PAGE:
Madagascar: Rebuilding 22 schools

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400,000 people were affected by cyclone Enawo, which hit Madagascar in early March. According to the latest reports, 250 people were injured, 78 were killed, and 18 are missing. Many homes and public buildings have been damaged or destroyed by the cyclone and floods and a total of 1,244 classrooms have been destroyed and hundreds damaged.

Handicap International is planning to rebuild 22 schools in the regions of Analanjirofo and Diana in the northeast of the country, which bore the brunt of the storm. Our goal is to help 8,500 students return to school as quickly as possible, as the education of children has been interrupted across the country.

“We are coming to the end of our assessments but we already know that we are going to help rebuild 22 damaged schools in two northeastern regions, Analanjirofo and Diana, to help 8,431 students and 229 teachers,” explains Anne Burtin, the coordinator of Handicap International’s programs in Madagascar. “This will include repairing corrugated roofs and wooden-board walls. No heavy work, but essential nonetheless. It’s important that children can return to school as quickly as possible.”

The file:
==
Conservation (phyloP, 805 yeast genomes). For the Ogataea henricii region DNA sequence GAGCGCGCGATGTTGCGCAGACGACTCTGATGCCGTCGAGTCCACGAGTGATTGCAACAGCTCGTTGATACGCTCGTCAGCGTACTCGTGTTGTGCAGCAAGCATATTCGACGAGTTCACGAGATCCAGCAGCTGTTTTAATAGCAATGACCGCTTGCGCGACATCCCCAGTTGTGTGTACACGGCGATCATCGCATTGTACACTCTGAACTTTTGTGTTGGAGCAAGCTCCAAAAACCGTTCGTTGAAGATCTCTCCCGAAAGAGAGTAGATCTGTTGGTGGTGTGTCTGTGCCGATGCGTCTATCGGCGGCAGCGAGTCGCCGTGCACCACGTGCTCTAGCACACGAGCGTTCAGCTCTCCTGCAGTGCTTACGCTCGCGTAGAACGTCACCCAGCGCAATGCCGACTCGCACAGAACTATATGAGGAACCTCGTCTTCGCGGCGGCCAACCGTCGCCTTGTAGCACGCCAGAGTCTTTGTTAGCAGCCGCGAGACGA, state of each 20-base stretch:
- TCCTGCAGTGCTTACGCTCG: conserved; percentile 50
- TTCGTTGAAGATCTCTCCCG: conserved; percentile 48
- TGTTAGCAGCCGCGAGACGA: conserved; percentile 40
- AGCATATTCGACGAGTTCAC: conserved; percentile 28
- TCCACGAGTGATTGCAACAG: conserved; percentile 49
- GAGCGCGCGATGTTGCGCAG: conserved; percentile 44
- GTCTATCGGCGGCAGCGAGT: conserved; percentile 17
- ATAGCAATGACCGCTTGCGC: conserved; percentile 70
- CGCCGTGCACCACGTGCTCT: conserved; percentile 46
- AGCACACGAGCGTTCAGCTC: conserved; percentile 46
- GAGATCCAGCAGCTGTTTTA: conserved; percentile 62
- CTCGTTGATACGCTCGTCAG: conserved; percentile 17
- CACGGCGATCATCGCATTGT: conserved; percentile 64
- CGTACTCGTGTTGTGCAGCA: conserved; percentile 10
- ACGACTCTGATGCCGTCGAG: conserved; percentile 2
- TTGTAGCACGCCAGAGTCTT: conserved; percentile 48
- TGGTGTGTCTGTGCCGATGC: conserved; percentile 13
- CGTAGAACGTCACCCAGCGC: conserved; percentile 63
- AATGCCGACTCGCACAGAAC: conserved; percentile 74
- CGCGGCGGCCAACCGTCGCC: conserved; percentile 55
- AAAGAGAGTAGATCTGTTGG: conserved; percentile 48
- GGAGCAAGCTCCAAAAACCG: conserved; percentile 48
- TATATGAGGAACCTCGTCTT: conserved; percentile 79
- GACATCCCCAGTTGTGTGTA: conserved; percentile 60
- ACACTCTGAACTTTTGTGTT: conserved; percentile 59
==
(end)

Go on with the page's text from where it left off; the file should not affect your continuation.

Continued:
Communications are still down in many parts of the northeast, a landlocked area that is difficult to access and hardest hit by the cyclone. On March 17, Handicap International will start assessing districts in the region of Analanjirofo to identify the individual needs of affected people.

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HANDICAP INTERNATIONAL IN MADAGASCAR

Handicap International has been present in Madagascar for over 30 years, and currently runs several, multifaceted projects. Since 2015, our team implemented an inclusive education project in 59 of the country’s schools to promote the school enrollment of children with disabilities. Addition work in the country has included preventing disability in prison populations, increasing access to maternal and child health care, fighting against the disabling disease lymphatic filiarisis, and advocating for the inclusion of people with disabilities. Learn more here.